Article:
Dye-based printer ink, potentially with a little water, makes for a surprisingly good fountain pen ink. Never stick pigments in your fountain pen. Heck, perhaps you shouldn’t put printer ink in any fountain pen over €5 or so. Anyhow, here’s a little doodle drawn in printer ink, with some quick Inkscape post-processing.
Archive for Media
To deal with the inferior FAT file system, it would seem that consumer-level Sony video cameras write video files of a maximum of about 2.1 GB. A sensible approach, but annoying to work with. Luckily they can be concatenated without any concerns or side effects for easier viewing and editing.
cat 00006.MTS 00007.MTS 00008.MTS > output.mts
For other video formats, see the ffmpeg FAQ.
The fact that the Broken Sword 5 2.2 20th anniversary update added controller support (also in Linux) is pretty good news. It works ever so slightly better than the antimicro setup I was using to play. But one of the primary reasons it works better is that they’ve also fixed up keyboard support. You can now press up and down arrows like you always should’ve been able to. Meaning my previous antimicro setup works better as well, in spite of it having been made obsolete.
Ah, it’s always nice to be greeted by a message of decay on a sunny Sunday morning.
Because IMDb’s message boards continue to be utilized by a small but passionate community of IMDb users, we announced our decision to disable our message boards on February 3, 2017 but will leave them open for two additional weeks so that users will have ample time to archive any message board content they’d like to keep for personal use.
Because of my annoyance with that cavalier turn of phrase about “ample time,” I’ll share an entry from my private Zim notebook.
Monday 16 Jan 2017
Something to keep in mind if IMDb ever goes bad.
Another potentially interesting website is Letterboxd.
It’s a pity that omdb isn’t the MusicBrainz of movies. The Movie DB looks like a more viable alternative with a possibly more usable website than recent IMDb to boot, but I’m not sure if it is as open. Still, you can use their API to scrape the entire DB. Note that The Movie DB is essentially a fork of 2008-era omdb data, as stated on older versions of their about page.
Last year I wrote a little about Gmail’s interesting attempt to translate English to English. Similar failures pop up from time to time, but usually I forget to take screenshots as evidence. This time I did.
A few weeks ago, while I was reading La vie: mode d’emploi, I came across a term I didn’t know. “La pièce où nous nous trouvons maintenant — un fumoir bibliothèque — est assez représentative de son travail.” (The room in which we find ourselves now — a fumoir bibliothèque — is fairly representative of her work. At the top of p. 134 in my copy.) Obviously a bibliothèque is a library, but I was a little less sure on the smoke-related part — fumer is to smoke. Ergo, in a brief moment of madness I decided to type the phrase into Google Translate rather than to look it up in my Aard version of Wiktionary or in Le Petit Robert.
Obviously it’s not a place to burn books, now is it? Wiktionary defines a fumoir (2) as a “Pièce qui, dans les appartements, dans les hôtels, dans les entreprises, est réservée aux fumeurs.” A room that, in apartments, in hotels, in enterprises is reserved to smokers. A smoking room. Ah, that makes more sense. But the titular joyous part refers to what happens when you change that automatic uppercase letter to a lowercase one.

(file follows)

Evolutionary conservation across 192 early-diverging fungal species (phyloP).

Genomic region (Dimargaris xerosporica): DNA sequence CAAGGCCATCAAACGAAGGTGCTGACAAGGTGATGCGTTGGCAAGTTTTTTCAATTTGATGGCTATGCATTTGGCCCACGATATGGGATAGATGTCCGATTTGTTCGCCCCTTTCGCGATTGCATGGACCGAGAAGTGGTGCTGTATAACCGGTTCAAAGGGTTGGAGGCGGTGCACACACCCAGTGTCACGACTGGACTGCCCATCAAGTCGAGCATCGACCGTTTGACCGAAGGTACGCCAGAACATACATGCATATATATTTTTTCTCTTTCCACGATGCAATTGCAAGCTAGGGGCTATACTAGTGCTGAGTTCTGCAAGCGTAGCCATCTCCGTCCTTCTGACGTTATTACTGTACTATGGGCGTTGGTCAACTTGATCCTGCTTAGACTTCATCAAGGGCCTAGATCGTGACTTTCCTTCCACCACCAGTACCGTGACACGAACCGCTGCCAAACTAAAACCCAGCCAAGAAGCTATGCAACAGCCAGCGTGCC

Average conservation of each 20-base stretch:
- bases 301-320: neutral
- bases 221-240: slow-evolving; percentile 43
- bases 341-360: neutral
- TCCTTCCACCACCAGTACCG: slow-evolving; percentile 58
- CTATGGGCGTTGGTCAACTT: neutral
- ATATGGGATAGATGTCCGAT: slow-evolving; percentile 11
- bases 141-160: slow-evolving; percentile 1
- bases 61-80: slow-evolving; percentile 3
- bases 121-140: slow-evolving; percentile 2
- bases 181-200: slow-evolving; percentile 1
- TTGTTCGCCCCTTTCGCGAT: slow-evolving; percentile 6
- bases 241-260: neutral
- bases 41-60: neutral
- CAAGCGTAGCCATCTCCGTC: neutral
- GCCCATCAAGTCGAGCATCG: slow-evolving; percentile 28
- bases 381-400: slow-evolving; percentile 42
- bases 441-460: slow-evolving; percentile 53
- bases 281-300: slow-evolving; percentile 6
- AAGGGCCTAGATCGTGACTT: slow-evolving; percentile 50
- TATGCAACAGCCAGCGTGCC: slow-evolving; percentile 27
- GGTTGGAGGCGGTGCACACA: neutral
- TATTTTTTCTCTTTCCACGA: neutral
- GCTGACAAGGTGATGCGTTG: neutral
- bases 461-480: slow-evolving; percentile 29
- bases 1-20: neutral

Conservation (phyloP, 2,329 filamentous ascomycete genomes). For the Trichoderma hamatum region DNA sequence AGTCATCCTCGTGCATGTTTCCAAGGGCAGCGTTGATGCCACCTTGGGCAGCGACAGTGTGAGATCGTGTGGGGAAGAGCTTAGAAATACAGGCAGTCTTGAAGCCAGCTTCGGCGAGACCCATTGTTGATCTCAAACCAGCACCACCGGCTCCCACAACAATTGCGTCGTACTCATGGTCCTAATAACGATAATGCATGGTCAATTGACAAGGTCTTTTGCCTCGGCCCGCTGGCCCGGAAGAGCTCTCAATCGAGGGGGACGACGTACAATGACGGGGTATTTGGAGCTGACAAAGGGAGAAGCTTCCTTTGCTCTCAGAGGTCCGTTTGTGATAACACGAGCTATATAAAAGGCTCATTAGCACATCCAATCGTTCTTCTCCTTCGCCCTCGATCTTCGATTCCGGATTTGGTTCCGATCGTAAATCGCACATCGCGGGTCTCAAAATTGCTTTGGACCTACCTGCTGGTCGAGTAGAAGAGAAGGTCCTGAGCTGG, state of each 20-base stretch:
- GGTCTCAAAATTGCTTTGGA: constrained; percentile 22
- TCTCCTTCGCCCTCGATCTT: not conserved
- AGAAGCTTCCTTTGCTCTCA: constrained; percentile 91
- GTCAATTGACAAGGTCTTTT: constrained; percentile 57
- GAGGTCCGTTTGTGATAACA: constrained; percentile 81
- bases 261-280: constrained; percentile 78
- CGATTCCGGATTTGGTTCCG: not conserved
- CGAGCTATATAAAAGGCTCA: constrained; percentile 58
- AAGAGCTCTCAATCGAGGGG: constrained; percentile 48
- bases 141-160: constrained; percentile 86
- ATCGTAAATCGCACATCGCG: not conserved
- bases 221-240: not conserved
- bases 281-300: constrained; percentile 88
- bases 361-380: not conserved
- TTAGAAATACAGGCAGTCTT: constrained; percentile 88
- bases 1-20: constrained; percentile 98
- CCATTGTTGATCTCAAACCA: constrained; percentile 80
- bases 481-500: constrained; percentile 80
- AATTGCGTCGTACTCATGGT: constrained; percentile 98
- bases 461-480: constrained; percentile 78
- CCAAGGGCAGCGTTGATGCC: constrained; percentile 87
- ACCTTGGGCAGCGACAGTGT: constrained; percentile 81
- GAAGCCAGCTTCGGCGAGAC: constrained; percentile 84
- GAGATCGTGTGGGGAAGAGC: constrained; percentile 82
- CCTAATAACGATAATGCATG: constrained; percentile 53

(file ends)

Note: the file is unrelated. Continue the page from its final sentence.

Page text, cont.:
Well, there you go. I’d say a smoking room with books or a smoking library is a distinction worth keeping, but statistics can sure do funny things.
Although the one-word sonnets are defended of being worthy of the name sonnet in the introduction I have some lingering doubts: sonnets have a great many rules, and here there’s only the rule of 14 words, one per line. Perhaps I’m the purist, who thinks that “le terme quatorzain, qui désigne de façon générale tout poème de quatorze vers, conviendrait mieux.” But no matter what you call these haiku-like intensely precise little poems, they’re quite good. The French translation is also outstanding. My favorites are “Sleep” (p. 58), “Substance Abuse” (p. 98) and “Anti-Semitism” (p. 112).
Seymour Mayne, Sabine Huynh (Translator) (2011). Ricochet : word sonnets = sonnets d’un mot. Freely available from http://www.oapen.org/search?identifier=515358.
The Great Gatsby is a terrific example of how a bunch of money-obsessed, vacuous, overall completely unsympathetic characters can still combine into an atmospheric, humorous, layered and meaningful piece of writing. Without the always present, borderline puerile ironic undertone this may well have been absolutely terrible. Minor spoilers follow.
Somehow I’d never read The Great Gatsby. Unfortunately it’s constantly and surprisingly ubiquitously referenced, and a few days ago an almost undoubtedly wrong, random Internet comment served as the straw that broke the camel’s back. It was claimed that in Gatsby’s library you could see he didn’t read his books because his bindings were intact. All that tells you is that a person is not an animal. What must’ve evidently been meant is that the pages were uncut, still held together in their signatures. To see an uncut book is a rarity these days, though I find that in my own century-old books often the first few pages remain uncut. In any event, my suspicions were quickly confirmed. Gatsby hadn’t cut his pages, but not a peep about the bindings.
F. Scott Fitzgerald, Guy Reynolds (foreword) (2001). The Great Gatsby.
Van den vos Reynaerde has it all: deception, conflict, sarcasm, violence, (homosexual) innuendo, parody, and black humor. To top it off, it’s even featured on the Index Librorum Prohibitorum — the Papal seal of quality.
Our hero in this epic is Reynaert, a wily fox. Surrounded by nobility and other animals that are lustful, voracious, miserly, and greedy, the basic moral of the story is that you can only be deceived if you’re greedy. The narrator always hints at or even tells you what the result of the next part of the story will be, but it’s all about the how, not the what.
This particular edition is very good. The introduction tells about the various Reynaert stories across Europe, and much more; the text itself seems to have the perfect amount of footnotes to make dictionary use unnecessary, unless you want to know more about the etymology of a word. Generally, though not always, the footnotes call out attention to similar words in e.g. German and English, when clarifying certain words that are no longer in use. The commentary on the text in the back gives much background information on why even seemingly innocent descriptions might carry meaning.